I'll continue to use the figure (or figuration) to construct a framework or structure for the picture. After the structure is in place, then it is time to destroy it. This is extremely hard on the ego but is the only way that I have found that I can start to go beyond the image. I can destroy the image by adding another element, then taking it away. This forever changes the painting in unforeseen ways. Another way is to literally scrap out or erase parts of the image that look too precious, parts that you think look good. Then hopefully, the painting surprises you and you get caught in that moment (which is probably what Guston talks about his 20 minutes) where everything fits into place, there's nothing arbitrary happening. On the other side of that, is time to pause, or stop if you can no longer find a reason to re-engage with the painting.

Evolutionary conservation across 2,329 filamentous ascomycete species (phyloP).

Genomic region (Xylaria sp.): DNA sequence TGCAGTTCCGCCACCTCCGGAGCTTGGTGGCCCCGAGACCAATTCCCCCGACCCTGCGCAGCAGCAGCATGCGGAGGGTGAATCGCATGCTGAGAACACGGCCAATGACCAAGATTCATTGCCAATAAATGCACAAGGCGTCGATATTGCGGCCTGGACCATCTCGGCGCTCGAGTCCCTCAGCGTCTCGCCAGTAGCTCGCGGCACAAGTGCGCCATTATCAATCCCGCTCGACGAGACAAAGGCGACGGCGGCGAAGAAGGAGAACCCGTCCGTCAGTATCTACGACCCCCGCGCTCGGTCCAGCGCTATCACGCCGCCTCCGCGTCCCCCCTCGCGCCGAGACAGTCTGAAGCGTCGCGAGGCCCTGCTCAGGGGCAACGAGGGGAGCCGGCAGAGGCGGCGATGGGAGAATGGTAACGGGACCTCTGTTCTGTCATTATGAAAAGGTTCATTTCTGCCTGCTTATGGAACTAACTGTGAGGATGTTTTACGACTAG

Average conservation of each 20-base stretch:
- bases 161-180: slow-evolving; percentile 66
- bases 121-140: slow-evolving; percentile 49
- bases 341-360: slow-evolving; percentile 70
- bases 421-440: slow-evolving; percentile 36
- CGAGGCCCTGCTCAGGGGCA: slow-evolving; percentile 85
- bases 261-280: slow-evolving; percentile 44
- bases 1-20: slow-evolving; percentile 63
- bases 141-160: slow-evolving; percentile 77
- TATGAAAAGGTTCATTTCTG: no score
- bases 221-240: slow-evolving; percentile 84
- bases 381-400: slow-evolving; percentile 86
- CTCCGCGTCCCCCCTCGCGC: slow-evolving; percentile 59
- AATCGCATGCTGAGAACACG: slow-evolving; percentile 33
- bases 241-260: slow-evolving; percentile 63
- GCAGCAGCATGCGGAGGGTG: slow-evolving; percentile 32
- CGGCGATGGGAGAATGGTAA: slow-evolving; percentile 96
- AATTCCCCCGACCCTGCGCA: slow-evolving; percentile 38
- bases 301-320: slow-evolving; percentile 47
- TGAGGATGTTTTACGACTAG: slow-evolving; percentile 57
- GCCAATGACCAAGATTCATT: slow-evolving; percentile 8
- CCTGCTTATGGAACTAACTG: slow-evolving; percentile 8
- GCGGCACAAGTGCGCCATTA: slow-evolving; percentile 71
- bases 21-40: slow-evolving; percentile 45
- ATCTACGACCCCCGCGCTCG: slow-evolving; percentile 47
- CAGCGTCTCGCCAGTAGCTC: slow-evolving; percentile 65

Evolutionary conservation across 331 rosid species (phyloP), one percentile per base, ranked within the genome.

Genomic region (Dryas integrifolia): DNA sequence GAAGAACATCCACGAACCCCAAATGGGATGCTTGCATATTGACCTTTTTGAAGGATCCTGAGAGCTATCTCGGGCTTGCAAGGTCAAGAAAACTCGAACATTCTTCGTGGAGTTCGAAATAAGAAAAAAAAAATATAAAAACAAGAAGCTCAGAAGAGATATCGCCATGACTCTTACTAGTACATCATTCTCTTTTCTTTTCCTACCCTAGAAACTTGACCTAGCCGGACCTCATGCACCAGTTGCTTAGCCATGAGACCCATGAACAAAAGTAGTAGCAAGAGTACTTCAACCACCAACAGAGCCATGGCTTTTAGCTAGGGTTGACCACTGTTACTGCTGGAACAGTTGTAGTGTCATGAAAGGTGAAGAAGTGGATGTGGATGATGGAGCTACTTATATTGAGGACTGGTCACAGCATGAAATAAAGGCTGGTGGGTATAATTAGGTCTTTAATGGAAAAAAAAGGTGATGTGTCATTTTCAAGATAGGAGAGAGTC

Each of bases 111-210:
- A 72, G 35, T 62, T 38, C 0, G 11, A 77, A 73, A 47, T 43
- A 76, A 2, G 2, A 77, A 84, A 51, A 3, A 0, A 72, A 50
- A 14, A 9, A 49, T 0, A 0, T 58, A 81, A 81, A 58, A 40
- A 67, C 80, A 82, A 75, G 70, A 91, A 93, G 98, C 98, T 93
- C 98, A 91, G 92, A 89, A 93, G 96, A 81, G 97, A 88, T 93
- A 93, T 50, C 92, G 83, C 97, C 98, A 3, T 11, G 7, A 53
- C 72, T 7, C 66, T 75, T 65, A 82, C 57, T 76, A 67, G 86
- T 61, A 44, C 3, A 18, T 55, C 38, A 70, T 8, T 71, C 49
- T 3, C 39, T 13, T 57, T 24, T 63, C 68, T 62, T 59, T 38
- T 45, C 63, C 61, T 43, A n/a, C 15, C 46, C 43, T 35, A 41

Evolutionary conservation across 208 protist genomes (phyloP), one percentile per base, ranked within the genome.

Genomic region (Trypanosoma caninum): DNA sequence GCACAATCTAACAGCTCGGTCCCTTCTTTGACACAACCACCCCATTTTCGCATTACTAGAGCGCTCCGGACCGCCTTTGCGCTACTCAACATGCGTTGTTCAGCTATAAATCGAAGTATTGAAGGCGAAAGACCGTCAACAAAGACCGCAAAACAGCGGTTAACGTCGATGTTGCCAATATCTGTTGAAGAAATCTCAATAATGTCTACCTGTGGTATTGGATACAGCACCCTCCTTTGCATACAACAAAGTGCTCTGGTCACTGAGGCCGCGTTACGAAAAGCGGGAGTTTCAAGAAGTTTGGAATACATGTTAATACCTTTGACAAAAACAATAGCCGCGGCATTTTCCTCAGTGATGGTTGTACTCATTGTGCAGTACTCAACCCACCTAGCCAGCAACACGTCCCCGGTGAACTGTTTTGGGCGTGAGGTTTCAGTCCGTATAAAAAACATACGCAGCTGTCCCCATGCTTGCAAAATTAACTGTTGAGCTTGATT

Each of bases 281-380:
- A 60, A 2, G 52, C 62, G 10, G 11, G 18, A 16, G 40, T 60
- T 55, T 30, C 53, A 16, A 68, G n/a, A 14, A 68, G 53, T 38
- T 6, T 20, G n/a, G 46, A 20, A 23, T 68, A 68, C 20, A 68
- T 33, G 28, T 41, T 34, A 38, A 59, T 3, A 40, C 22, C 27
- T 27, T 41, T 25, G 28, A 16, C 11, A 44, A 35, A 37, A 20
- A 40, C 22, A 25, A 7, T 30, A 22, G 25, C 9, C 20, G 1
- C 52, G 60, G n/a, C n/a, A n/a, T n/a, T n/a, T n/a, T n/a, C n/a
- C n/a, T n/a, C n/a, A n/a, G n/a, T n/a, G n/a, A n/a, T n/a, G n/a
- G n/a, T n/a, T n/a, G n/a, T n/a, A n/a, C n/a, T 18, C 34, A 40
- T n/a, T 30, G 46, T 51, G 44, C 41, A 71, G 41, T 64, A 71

It's those 20 minutes when I'm painting that I love and dream about when I'm away from my easel.
Wednesday, September 23, 2015
Inspired to rework some paintings after I had Roy Green and PJ Kelly over for a studio visit. We got to talking about how sometimes you need to let the work sit for awhile and suddenly you see something you can add or take away. So here's the results of what I reworked.
Thought it'd be interesting to see the progression behind "Like Clockwork" (below)
|Version 2 reworked|
Wednesday, September 9, 2015
|Chantal Joffe, Night Self-Portrait in a Red Dress|
1. rich materiality of the paint
2. loose brushwork
3. the look of spontaneous gesture that is underpinned by careful study
4. stripes and colourful clothing worn by the models
|Chantal Joffe, Untitled (2010)|
|Chantal Joffe, Self Portrait|